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2020 PBV Project Briefing Session

Disaster Relief Amidst COVID-19

PBV held its annual Project Briefing session virtually on 18 Dec 2020. The session was open to registration to members of the public – especially those who have supported PBV’s efforts one way or another – to update and inform them about PBV’s activities throughout 2020. At the start of the session, an overview of how COVID-19 has impacted PBV’s disaster relief efforts was given. With concerns about how COVID-19 would put pressure on existing societal frameworks and systems, PBV has coined COVID-19 as a disaster on a global scale. COVID-19 has made it difficult for PBV staff to enter into disaster-hit areas due to movement restrictions, while the recruitment of volunteers has not been easy as well. Despite these problems this year, PBV still continued to assist disaster-struck areas in Japan in the running of disaster relief centers, rebuilding projects and disaster prevention education, with the aim of meeting the needs of these communities as much as possible.

Disaster Relief Projects (Domestic and International)

The main segment of the session comprised presentations by PBV staff members who have been responsible for responding to the various disasters that have hit Japan and the world. Made possible by the use of technology, PBV’s team in Chiba prefecture – assisting in rebuilding efforts post-Typhoon 15 and 19 – managed to share their experiences in the field. As Typhoon 19 that struck in 2019 had been one of the most severe in recent years, PBV had also sent aid to Iwaki in Fukushima Prefecture, helping in the running of the volunteer and evacuation centers while teaching the local communities how better to protect themselves from future disasters. The severe flooding in July this year that hit Kumamoto Prefecture was also a focal point of PBV’s relief efforts. As the torrential rains and subsequent damage to Kumamoto Prefecture had hit during COVID-19, PBV staff on the ground also had to exercise extra caution against any possible spread of the disease at evacuation centers. Issues such as a high human density and the availability of ventilation became additional concerns to be mindful of.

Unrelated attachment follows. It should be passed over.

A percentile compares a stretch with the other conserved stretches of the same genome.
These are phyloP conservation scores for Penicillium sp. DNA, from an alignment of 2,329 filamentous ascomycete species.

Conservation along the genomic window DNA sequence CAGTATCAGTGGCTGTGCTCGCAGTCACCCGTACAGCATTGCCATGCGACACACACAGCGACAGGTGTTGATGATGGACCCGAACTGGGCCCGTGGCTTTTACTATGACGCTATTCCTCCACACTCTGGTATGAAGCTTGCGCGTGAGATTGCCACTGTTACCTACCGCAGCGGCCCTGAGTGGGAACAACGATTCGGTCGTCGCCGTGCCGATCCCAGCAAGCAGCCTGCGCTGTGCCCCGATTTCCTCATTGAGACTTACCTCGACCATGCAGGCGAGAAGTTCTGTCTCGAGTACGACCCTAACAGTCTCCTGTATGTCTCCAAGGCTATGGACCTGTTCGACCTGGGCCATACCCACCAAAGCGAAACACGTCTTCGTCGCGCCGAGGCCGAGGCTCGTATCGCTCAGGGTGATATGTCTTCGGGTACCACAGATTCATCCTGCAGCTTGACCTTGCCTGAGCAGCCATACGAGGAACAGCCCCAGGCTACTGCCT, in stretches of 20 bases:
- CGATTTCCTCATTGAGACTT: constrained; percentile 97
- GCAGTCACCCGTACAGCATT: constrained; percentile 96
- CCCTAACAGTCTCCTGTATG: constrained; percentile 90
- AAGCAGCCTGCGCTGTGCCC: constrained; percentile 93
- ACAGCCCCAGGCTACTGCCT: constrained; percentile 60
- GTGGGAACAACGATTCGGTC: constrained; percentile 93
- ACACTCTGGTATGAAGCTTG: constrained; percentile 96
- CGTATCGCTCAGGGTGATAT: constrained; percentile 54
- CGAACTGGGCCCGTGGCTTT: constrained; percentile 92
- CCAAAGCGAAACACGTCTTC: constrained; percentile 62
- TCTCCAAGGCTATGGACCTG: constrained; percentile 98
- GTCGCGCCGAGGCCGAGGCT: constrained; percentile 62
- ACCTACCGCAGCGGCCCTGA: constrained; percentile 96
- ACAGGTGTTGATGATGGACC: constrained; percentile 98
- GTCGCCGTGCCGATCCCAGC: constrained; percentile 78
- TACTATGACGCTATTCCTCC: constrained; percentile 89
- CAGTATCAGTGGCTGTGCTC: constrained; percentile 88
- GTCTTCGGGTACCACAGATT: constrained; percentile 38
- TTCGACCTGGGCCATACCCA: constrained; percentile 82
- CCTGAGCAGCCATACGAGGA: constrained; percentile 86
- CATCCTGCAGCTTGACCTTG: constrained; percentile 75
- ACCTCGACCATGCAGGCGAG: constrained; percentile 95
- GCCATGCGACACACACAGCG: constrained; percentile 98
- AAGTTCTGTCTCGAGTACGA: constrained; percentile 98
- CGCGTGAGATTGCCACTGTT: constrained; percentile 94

Beyond Japan, PBV’s projects internationally were also highlighted. Assistance given to Mozambique (Cyclone Idai in 2018), Australia (Bushfires) and China (COVID-19) were a few examples that were listed. In particular, the spirit of reciprocity was noted when after PBV sent masks to Wenzhou Province in China at the start of the COVID-19 pandemic, PBV subsequently received masks from a Chinese donor when the pandemic spread to Japan. Most recently, PBV was also involved in donating funds after the Mauritius oil spill incident. PBV is currently raising funds for central Vietnam, which suffered severe flood damage this year.

Partners and Networks

The review session also emphasized the importance of collaborating with other organizations and partners in disaster relief and prevention matters. While PBV has been rendering aid to others, it has also been the beneficiary of organizations such as the Center for Disaster Philanthropy in the US, which has granted funds to assist in PBV’s relief activities. Establishing ties with groups such as the Social Emergency Management Alliance in Japan has also created networks that PBV could tap upon if necessary, to harness additional resources working towards the same objectives.

Disaster Relief Outlook – Climate Change, Aging Population, COVID-19

The session ended with a sober reminder that as climate change persists, the intensity and frequency of disasters has also been increasing. As societal trends such as an aging population continue, the lack of community support in rural areas will only be exacerbated too. COVID-19 restrictions have also resulted in a reduction in the number of volunteers available and able to enter disaster-hit areas. PBV will continue to share its know-how, improve the lives and conditions of those living in evacuation centers, as well as assist in the rebuilding and reconstruction of homes such that evacuees could return to a state of relative normalcy as soon as possible.